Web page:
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I am trying to read data from ports and show that on a dial. the background is a PictureBox containing the image of a circular scale giving readings, and a Lineshape has been used to represent the dial. The PictureBox has been 'sent to back' to allow visibility of the Lineshape. I'm enclosing representative codes: if i do this:

    private void timer1_Tick(object sender, EventArgs e)
    {
        ang += 2.0 * Math.PI / 180.0;
        lineShape1.X1 = Convert.ToInt32(lineShape1.X2 - r * Math.Sin(ang));
        lineShape1.Y1 = Convert.ToInt32(lineShape1.Y2 - r * Math.Cos(ang));

    }

then it leaves a trace on the PictureBox.

But if i use the Refresh function of the PictureBox, then the dial appears to flicker. i have tried with timer intervals of 10, 15, 20, 50 and 100, but the problem persists.

    private void timer1_Tick(object sender, EventArgs e)
    {
        ang += 2.0 * Math.PI / 180.0;
        lineShape1.X1 = Convert.ToInt32(lineShape1.X2 - r * Math.Sin(ang));
        lineShape1.Y1 = Convert.ToInt32(lineShape1.Y2 - r * Math.Cos(ang));
        pictureBox1.Refresh();
    }

For the sake of the actual problem, it is not possible to increase the interval. What can i do to Show a smooth variation of the dial?

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3  
Don't use LineShape. Instead use e.Graphics.DrawLine() in the picture box' Paint event. Call pictureBox1.Invalidate() to ask for a repaint. – Hans Passant Jul 27 '14 at 18:34
    
I am new to using the pictureBox componet. so coulnt make out much of this reply untill Larry added the code. Thanks to both of you.. – Nil Jul 27 '14 at 19:48
up vote 3 down vote accepted

As @Hans Passant suggested, you should not be using a LineShape object. This is a example of code that implement his suggestion (quick, untested):

private void timer1_Tick(object sender, EventArgs e)
{
    pictureBox1.Invalidate();
}

void pictureBox1_Paint(object sender, PaintEventArgs e)
{
    ang += 2.0 * Math.PI / 180.0;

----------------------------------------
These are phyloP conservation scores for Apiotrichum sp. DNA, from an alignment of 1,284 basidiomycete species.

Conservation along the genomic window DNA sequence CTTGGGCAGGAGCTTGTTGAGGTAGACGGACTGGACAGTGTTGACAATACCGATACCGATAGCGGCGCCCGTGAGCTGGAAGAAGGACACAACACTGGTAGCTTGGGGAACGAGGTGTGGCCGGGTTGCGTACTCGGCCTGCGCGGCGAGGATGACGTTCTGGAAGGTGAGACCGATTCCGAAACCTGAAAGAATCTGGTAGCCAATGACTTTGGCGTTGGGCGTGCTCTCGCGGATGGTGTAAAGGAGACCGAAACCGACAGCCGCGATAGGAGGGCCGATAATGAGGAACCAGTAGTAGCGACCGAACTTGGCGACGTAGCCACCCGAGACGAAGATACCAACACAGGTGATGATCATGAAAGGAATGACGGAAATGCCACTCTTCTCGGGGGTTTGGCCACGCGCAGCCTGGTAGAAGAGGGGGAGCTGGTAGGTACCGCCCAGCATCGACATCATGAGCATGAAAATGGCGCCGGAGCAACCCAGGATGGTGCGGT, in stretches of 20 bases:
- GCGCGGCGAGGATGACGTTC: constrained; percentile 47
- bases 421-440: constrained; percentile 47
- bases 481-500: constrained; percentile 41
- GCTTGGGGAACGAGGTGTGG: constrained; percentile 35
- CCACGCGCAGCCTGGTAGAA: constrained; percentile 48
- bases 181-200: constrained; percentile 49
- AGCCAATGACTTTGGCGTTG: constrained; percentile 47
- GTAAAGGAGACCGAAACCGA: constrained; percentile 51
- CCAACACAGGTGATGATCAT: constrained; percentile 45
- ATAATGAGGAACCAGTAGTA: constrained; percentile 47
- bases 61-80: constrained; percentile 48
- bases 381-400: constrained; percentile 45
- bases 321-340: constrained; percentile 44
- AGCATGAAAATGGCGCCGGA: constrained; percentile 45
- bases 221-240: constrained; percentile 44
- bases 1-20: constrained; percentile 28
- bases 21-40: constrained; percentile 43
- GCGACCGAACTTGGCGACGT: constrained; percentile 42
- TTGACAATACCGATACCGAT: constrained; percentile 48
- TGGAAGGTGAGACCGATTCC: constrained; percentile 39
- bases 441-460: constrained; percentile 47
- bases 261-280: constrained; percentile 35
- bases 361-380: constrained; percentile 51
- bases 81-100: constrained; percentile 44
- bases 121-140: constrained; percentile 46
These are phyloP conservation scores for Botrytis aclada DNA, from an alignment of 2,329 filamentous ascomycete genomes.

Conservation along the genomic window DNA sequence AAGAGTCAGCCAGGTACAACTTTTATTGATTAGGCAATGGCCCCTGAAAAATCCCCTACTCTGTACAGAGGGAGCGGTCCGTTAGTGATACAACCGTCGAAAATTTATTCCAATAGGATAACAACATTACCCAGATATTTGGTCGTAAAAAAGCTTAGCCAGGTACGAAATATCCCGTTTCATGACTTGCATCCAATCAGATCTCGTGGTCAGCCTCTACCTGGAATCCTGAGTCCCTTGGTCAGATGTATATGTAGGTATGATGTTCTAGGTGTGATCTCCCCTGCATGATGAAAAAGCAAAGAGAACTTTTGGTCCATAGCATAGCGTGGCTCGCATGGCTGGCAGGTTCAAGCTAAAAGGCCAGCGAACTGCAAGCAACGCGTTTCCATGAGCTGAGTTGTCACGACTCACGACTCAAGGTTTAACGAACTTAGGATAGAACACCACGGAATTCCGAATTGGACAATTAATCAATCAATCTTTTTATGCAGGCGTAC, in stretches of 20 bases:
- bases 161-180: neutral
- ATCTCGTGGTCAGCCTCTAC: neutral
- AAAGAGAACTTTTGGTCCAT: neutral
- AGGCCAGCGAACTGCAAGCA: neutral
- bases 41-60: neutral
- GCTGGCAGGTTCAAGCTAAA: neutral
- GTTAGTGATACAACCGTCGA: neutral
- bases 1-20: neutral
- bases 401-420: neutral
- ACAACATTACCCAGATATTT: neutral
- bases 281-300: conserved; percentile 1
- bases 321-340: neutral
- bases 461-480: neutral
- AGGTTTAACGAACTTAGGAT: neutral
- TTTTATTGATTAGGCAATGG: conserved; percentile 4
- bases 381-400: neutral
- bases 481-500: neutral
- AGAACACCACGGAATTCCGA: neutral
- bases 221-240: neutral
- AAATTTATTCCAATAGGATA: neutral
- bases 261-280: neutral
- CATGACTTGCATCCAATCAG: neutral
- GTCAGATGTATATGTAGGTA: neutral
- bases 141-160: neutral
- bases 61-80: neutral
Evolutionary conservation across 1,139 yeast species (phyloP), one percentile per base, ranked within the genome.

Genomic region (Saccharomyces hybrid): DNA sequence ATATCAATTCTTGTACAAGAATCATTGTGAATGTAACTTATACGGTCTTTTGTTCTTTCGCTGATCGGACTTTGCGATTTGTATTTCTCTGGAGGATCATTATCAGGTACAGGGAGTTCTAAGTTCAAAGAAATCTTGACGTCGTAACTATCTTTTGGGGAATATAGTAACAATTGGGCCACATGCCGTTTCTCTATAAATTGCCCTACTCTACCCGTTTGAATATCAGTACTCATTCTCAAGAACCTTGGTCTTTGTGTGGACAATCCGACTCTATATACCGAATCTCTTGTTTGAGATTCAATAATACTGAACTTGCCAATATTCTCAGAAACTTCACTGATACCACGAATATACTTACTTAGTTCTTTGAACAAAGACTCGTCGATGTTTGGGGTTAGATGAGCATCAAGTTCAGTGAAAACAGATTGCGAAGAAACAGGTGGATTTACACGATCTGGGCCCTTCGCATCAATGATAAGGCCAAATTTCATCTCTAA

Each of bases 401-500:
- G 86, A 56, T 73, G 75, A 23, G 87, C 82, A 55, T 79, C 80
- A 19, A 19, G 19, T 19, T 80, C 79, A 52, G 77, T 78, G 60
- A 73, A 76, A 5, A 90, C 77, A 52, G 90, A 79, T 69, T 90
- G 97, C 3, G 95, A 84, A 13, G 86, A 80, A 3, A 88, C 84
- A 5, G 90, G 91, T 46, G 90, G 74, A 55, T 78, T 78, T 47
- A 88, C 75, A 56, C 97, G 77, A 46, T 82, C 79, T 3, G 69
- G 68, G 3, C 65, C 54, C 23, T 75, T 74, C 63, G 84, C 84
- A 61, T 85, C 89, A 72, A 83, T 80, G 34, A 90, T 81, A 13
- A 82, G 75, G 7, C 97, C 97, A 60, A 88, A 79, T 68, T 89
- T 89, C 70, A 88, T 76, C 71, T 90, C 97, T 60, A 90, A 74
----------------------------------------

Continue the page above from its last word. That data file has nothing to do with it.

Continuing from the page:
var X1 = Convert.ToInt32(X2 - r * Math.Sin(ang));
    var Y1 = Convert.ToInt32(Y2 - r * Math.Cos(ang));

    e.Graphics.SmoothingMode = SmoothingMode.AntiAlias;

    e.Graphics.DrawLine(
        new Pen(Color.Yellow, 1f),
        new Point(X1, Y1), 
        new Point(X2, Y2 ));
}

Also, try to set this.DoubleBuffered = true; to avoid the flickering problem.

share|improve this answer
    
Thanks a lot. the line drawLine draws isn't that smooth, but nevertheless it serves the primary purpose. even at interval of 10 millisecond, there's no noticeable flickering.. :) – Nil Jul 27 '14 at 19:46
    
Dang, I forgot this... I updated the code a bit to add antialias – Larry Jul 27 '14 at 20:17
    
Wow!! thanks!! :) Got exactly what i was looking for. Thanks a Ton.. – Nil Jul 27 '14 at 20:46
    
Glad it helped, enjoy ! – Larry Jul 27 '14 at 20:48

GDI+ is known to have this effect, in general. This is why WinForms has generally been replaced with WPF and XAML. I think, IIRC, PictureBox is especially prone to this problem. What you need to do is perform all of your "drawing" on the image in the PictureBox outsde of the PictureBox. Once all of your drawing is complete, update the PictureBox with the new image.

However, if you're drawing new images really quickly and subsequently updating the PictureBox, you're still likely to get flicker. PictureBox was just not designed for this use case. It's designed, more or less, to display a static image (or one that may change occassionally, but not at a high frequency).

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